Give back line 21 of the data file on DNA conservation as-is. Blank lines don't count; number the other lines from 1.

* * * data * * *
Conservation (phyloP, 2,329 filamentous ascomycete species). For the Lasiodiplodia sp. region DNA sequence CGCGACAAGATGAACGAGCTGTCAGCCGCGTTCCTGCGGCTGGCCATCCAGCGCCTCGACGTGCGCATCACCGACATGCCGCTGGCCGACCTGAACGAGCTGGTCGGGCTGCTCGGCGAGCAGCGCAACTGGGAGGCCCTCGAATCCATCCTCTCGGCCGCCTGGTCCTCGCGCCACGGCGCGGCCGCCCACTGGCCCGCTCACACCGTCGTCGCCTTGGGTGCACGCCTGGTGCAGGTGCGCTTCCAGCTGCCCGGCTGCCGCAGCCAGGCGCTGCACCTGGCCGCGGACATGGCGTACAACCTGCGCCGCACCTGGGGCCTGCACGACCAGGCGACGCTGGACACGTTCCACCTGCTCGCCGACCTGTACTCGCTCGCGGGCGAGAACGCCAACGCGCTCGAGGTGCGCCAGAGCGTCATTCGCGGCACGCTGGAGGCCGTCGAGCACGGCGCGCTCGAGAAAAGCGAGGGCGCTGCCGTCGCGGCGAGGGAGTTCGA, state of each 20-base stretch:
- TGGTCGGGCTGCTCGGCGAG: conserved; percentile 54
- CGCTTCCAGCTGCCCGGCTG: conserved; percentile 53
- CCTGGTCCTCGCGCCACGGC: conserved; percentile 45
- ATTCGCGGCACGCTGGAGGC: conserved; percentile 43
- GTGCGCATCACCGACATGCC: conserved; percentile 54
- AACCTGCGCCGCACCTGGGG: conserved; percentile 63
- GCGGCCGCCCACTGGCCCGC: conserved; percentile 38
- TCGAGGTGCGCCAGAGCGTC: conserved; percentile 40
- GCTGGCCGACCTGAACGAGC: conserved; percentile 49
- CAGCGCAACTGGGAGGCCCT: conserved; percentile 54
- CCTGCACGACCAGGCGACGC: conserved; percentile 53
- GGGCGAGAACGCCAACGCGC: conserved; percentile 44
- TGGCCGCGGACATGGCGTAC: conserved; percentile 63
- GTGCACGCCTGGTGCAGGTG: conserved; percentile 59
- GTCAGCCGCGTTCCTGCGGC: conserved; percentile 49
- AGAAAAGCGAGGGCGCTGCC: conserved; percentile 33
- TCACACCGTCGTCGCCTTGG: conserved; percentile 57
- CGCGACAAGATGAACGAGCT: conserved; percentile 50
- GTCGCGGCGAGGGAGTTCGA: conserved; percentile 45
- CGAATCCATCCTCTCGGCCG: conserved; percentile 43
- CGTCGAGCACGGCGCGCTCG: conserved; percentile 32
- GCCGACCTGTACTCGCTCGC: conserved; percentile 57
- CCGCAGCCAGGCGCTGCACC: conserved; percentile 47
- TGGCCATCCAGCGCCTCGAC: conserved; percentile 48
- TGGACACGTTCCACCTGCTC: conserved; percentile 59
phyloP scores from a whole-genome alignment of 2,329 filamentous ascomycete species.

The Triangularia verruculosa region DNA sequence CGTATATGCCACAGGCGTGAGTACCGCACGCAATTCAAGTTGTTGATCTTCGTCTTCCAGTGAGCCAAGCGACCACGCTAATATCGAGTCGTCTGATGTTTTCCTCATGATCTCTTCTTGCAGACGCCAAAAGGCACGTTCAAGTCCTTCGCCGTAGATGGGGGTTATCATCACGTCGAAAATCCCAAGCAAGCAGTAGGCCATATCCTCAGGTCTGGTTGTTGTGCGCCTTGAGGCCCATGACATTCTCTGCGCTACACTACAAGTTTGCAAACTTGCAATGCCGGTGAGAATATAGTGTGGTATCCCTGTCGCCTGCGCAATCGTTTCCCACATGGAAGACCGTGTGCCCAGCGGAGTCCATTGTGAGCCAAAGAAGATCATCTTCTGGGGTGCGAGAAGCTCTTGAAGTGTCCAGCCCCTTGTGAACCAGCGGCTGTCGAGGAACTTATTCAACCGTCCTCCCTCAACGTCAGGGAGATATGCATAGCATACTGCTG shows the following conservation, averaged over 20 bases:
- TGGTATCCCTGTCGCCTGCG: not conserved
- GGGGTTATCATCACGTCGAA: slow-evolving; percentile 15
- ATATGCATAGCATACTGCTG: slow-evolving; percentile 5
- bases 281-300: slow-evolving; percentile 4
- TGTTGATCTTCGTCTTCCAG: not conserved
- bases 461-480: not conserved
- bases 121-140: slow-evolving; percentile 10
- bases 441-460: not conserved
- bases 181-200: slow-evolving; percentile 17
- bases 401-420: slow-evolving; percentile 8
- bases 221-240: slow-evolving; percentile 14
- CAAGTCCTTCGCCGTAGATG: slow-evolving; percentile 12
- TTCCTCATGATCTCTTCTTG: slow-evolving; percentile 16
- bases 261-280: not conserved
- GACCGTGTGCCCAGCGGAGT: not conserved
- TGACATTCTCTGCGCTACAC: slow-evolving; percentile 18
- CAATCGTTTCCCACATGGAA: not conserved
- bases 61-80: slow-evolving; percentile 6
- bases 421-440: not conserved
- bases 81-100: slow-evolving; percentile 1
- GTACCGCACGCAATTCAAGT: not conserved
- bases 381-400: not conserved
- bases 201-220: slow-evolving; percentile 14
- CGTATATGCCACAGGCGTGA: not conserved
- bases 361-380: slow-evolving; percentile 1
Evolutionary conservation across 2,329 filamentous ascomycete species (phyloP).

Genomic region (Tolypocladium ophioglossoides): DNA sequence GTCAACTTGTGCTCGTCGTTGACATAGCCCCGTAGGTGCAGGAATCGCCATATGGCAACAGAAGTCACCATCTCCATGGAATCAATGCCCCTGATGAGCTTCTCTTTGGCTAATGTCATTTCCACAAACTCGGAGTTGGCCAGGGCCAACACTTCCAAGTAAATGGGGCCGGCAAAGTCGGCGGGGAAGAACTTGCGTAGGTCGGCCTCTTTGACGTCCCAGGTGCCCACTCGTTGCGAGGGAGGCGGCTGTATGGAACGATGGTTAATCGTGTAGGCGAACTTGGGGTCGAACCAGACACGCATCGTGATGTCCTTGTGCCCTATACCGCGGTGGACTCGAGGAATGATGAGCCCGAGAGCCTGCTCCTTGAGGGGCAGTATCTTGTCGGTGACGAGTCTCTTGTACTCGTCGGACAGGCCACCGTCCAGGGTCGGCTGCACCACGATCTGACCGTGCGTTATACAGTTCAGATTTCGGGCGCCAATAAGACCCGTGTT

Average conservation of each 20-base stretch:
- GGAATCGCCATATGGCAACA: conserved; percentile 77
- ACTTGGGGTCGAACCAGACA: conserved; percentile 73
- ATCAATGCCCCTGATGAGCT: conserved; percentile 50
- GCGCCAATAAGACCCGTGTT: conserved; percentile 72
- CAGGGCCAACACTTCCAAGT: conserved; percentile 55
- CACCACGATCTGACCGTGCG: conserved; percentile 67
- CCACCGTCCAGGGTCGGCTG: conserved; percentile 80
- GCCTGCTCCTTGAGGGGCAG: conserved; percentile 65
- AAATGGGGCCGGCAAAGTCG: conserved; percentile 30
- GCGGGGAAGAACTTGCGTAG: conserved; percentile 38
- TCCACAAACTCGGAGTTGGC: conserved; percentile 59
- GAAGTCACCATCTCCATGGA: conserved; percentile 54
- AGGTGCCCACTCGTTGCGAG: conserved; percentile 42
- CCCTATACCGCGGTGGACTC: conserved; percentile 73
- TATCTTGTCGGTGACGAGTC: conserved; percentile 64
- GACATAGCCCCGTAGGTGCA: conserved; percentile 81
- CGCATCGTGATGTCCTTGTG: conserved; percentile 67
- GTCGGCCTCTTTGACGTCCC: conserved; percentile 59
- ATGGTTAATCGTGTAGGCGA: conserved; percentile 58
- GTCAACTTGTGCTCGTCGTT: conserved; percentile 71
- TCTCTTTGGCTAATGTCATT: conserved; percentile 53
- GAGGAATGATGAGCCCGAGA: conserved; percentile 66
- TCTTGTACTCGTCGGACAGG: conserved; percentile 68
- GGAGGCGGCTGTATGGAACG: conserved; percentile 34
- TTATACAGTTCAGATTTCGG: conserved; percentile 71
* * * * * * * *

- CGAATCCATCCTCTCGGCCG: conserved; percentile 43